A favicon is quite simply an icon. The idea behind its inception was for browsers to use them to make a quick, easy to identify visual representation of a website in the browser's UI.
The first favicons were implemented in 1999 by Microsoft in their Internet Explorer browser. Since then, they were widely adopted by almost all browsers, and today it is commonplace to find favicons being displayed all over the browser, such as in bookmarks menus, window and tab headings, address bars, history, etc.
Microsoft's original idea was to load that icon from a specific place relative to a website. If your website's address was
pokemon.com, Internet Explorer looked for it at
This original implementation worked alright at first. But at the time, lots of websites were hosted with companies like Geocities, Angelfire and Tripod. They would give your website an address like
tripod.com/my-pokemon-website. The problem with this was that the browser would always use Tripod's favicon located at
tripod.com/favicon.ico and not one that the website's author might want to show!
Eventually, the people responsible for standardising HTML on the web, the World Wide Web Consortium (W3C), created a specification for how both browsers and website authors should use these icons. In the HTML of the page, an HTML tag would be included, telling the browser where to find that icon.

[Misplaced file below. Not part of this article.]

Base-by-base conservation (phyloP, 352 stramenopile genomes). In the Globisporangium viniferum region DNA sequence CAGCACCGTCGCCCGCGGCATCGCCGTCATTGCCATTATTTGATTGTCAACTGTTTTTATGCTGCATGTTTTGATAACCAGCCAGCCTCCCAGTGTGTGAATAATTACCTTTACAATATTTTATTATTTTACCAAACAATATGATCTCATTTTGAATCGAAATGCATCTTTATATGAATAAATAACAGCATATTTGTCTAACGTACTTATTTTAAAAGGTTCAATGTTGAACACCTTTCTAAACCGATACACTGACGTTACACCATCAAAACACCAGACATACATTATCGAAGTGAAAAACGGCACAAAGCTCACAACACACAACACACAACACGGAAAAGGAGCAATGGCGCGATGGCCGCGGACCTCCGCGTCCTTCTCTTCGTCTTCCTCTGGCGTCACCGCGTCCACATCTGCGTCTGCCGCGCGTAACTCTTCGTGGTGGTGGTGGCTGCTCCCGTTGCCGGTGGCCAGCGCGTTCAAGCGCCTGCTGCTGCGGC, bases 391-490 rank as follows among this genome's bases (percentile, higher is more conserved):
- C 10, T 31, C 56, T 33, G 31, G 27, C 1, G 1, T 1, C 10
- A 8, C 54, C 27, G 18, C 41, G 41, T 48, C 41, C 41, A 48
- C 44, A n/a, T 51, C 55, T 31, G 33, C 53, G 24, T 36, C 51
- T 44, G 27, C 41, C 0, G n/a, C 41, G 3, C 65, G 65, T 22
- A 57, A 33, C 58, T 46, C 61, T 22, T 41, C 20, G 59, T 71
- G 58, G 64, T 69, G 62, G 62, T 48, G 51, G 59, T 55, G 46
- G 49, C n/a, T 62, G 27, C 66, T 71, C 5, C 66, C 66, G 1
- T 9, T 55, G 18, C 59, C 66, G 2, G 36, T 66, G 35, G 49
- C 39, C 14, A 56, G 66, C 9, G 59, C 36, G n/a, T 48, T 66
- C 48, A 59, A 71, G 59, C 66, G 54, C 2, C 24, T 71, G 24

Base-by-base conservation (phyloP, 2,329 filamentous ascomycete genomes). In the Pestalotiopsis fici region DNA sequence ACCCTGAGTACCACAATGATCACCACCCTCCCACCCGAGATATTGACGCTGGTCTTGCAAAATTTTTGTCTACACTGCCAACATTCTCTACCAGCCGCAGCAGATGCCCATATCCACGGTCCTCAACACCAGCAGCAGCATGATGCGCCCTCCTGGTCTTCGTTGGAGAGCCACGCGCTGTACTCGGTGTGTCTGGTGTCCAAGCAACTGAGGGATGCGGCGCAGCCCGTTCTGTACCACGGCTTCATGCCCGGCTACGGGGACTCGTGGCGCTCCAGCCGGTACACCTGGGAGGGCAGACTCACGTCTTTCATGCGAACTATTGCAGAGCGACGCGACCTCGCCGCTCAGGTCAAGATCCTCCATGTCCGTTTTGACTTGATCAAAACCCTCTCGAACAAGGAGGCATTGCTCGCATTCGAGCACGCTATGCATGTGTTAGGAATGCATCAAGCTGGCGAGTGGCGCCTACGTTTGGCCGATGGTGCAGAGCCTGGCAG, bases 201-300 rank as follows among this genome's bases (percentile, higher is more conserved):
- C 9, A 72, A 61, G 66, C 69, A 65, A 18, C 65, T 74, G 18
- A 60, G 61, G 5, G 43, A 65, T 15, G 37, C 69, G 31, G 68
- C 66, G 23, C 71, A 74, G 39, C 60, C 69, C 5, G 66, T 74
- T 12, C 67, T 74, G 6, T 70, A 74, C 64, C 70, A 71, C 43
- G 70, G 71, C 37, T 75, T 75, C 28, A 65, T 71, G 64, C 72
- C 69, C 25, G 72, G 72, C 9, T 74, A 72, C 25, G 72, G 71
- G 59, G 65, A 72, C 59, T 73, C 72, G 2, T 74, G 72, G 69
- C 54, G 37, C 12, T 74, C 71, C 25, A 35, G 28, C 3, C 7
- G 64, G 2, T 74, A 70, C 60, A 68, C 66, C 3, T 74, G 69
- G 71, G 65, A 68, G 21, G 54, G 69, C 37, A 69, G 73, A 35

But, since the original Internet Explorer needed to work because lots of websites had been using it, browsers began supporting them both.
A lot of things changed when the smartphone became mainstream. One notable thing that changed for favicons was that people could save websites to their home screen. But the
favicon.ico icons up to this point were all too small – sometimes they were as tiny as 16 pixels! These icons were supposed to be shown next to app icons, which are much more high fidelity images – up to 10 times bigger, in fact!
Android and iOS use different icon sizes. Also, Windows began using yet another icon type for displaying websites in its Metro tile display.
As a result of all these different specifications, there are now a lot of places to look for favicons. And the different icons you can get will vary depending on which one you request. Some sites will have some but not others!
The list includes:
Some sites end up with dozens of different icons. These vary, from the usually tiny
favicon.ico to the higher resolution icon used by iOS's home screen feature. Additionally, a lot can go wrong with fetching these.
So, requesting something as simple as a tiny little website icon can be a very complicated task! Clearly there is no one-size-fits-all solution to grab the icons.
So all that being said, how do you make sure your website has all the different icons it should have, and they're properly referenced in your HTML markup?
Quite simply, the best way to do this is to use a service that generates the markup and icons for you. The best I've found so far is the ol' faithful realfavicongenerator.net. You can upload an icon image, specify some preferences, and it will generate a ZIP file with your icons properly sized and set up, as well as the HTML to insert into your site's
If you use Webpack, you could also try out the plugin jantimon/favicons-webpack-plugin that will automatically work its magic to give you favicons.
domain.com/favicon.ico, but be prepared for 404s.
Icon Horse navigates these crazy waters to get the icon you want, when you want it. And if it doesn't exist, we know that the worst thing the icon do is show up as a broken image. That's why we will return what we call a "fallback" – an image that can work as a placeholder in case the icon does not resolve.